Finland's president to Donald Trump: We don't rake forests

Hannah Rogers
November 19, 2018

President Trump took a helicopter tour Saturday over the Northern California landscape scorched by a killer wildfire.

They were met on the tarmac by Governor Jerry Brown and Governor-elect Gavin Newsom, both of them Democrats in a state that leans strongly that way.

At least 300 people who fled the Camp Fire were sheltering on Friday in the flood-prone parking lot of a Walmart in Chico, about 24 km west of where the blaze consumed the mountain town of Paradise on November 8.

The walled-off villas of the rich, however, burned just as quickly as the RVs and small homes torched up north. Trump, a real estate billionaire, was aghast as he surveyed the devastation, framed by the Pacific Ocean and the southern California hills.

On Sunday, in California, Trump again expressed surprise that it looked so different to what he had been seeing on TV. He beat Hillary Clinton by 4 percentage points in Butte County in 2016.

But Trump has stirred resentment among survivors over comments he made two days after the disaster on Twitter, then reiterated on the eve of his visit.

"I think people have to see this really to understand it", Mr Trump said.

"We're going to have that, and we're going to have forests that are very safe, because we can't go through this every year".

"There is no reason for these massive, deadly and costly forest fires in California except that forest management is so poor", Trump tweeted, threatening to cut off federal funding for forest management. "You're not going to have a parade", Maggie Crowder of Magalia said this week outside an informal shelter at a Walmart store in Chico.

But Stacy Lazzarino, who voted for Mr Trump, said it would be good for the president to see the devastation up close, adding: "I think by maybe seeing it he's going to be like "Oh, my goodness", and it might start opening people's eyes".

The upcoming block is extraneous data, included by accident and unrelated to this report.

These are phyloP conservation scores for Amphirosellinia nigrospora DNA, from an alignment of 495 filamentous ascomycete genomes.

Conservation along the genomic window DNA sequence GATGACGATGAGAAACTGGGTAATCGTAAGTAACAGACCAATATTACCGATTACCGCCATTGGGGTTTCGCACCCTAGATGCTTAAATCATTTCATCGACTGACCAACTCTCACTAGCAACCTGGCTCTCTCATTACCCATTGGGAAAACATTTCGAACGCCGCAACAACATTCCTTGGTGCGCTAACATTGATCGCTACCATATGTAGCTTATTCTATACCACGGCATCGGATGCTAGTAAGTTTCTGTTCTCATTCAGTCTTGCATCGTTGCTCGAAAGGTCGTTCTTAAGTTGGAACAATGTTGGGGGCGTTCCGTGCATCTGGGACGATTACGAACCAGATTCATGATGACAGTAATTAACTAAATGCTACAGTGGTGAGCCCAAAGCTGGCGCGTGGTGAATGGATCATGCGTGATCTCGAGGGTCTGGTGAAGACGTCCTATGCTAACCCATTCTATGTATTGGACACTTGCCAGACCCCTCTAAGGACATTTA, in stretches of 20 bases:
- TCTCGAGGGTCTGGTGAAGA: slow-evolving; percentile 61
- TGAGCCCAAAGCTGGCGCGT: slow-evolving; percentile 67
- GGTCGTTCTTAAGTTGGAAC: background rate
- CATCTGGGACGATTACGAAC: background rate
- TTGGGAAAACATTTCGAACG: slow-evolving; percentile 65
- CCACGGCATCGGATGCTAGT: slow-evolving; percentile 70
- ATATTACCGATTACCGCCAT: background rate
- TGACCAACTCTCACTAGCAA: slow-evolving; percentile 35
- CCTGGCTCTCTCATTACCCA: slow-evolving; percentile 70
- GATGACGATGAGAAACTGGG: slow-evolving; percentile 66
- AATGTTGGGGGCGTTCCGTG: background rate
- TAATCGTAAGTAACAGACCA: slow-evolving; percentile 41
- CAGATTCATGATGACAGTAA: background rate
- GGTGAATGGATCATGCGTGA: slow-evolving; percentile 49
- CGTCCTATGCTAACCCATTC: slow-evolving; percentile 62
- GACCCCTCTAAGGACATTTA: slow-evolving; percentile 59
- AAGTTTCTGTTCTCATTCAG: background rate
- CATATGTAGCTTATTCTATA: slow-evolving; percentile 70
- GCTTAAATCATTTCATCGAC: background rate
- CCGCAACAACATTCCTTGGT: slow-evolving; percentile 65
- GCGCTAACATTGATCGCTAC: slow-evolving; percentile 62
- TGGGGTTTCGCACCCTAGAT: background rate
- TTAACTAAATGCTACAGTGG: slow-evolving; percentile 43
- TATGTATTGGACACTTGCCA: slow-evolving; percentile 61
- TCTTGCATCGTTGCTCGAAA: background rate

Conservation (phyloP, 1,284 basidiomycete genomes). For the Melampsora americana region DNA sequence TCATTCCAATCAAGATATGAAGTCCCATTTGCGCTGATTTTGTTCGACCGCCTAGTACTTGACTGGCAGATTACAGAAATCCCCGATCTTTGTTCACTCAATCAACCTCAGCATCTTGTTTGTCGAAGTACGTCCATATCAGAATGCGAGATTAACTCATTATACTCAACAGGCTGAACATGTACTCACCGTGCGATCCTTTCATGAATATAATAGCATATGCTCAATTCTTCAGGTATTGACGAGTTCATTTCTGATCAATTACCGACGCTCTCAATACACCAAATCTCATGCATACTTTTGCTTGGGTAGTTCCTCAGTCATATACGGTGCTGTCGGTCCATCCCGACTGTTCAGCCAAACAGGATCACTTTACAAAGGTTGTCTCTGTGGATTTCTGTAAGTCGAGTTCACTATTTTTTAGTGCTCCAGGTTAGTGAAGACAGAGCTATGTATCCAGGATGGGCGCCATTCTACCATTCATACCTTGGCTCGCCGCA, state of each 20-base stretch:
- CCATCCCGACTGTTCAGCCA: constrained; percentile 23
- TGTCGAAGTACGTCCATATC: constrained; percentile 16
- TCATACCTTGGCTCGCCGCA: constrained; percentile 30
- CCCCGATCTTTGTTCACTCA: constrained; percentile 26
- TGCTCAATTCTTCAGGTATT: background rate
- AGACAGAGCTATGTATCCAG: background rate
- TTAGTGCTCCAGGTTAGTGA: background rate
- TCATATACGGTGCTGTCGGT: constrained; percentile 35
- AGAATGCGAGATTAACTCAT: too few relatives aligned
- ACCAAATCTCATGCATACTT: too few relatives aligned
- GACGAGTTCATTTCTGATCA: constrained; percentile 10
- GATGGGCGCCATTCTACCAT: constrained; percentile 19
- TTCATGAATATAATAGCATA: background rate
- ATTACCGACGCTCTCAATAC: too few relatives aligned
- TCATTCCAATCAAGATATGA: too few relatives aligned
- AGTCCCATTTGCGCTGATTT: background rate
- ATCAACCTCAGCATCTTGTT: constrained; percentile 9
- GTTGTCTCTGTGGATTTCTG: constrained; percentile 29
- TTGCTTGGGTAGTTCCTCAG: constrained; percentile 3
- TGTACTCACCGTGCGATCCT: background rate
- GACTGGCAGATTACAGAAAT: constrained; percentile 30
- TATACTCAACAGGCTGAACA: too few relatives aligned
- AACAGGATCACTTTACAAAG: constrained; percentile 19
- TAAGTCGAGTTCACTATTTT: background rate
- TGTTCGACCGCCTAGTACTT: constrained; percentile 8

So far 76 people have been killed in the California wildfires, making the blazes the deadliest in state history.

In Northern California, Trump continued to show skepticism about the impact of climate change on wildfires. (AP Photo/Noah Berger) Downed power lines and debris are seen along Mulholland Highway in the aftermath of the Woolsey fire in Malibu, Southern California, U.S. November 11, 2018.

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Paul Briones, a firefighter from Bakersfield, predicted Trump's visit would be a huge boost to the community, showing "that this on a national level is a priority".

The Camp Fire has burned 146,000 acres (59,000 hectares) and was 50 percent contained by Friday, California's fire service said. The National Weather Service said the area could get 20 miles per hour sustained winds and 40 miles per hour gusts, which could make it hard for crews to keep making progress against the blaze.

Dan Newman, a team captain with the Butte County Sheriff's search and rescue team, said he originally was tasked with going door to door to alert people in the community of Concow to the fire.

Referring to forest management and environmental policy "I think we're all on the same path".

Some of the people among the ever-evolving tally have been confirmed as dead by family and friends on social media. But Honea acknowledged the list was "dynamic" and could easily contain duplicate names and unreliable spellings of names.

Authorities attribute the high death toll from the blaze - dubbed the "Camp Fire" - partly to the speed with which flames raced through the town with little warning, driven by howling winds and fuelled by drought-affected scrub and trees.

The names were being compiled from information received from a special hotline, along with email reports and a review of emergency 911 calls that came in on the first night of the fire, Mr Honea said. Trump promised federal funds and says he has some ideas.

"I would have said, 'Give help to the people - we are the richest country on the planet, '" McCrary said.

Seventy-one people have died in the fire and more than 1,000 are reported missing.

Authorities say they have enough shelter space to provide a bed for everyone who wants one, but they acknowledge challenges ahead in finding more long-term housing for the displaced.

Democratic Gov. Jerry Brown said in an interview on CBS' "Face the Nation" airing Sunday that the Republican president has "got our back" and has pledged to continue to help.

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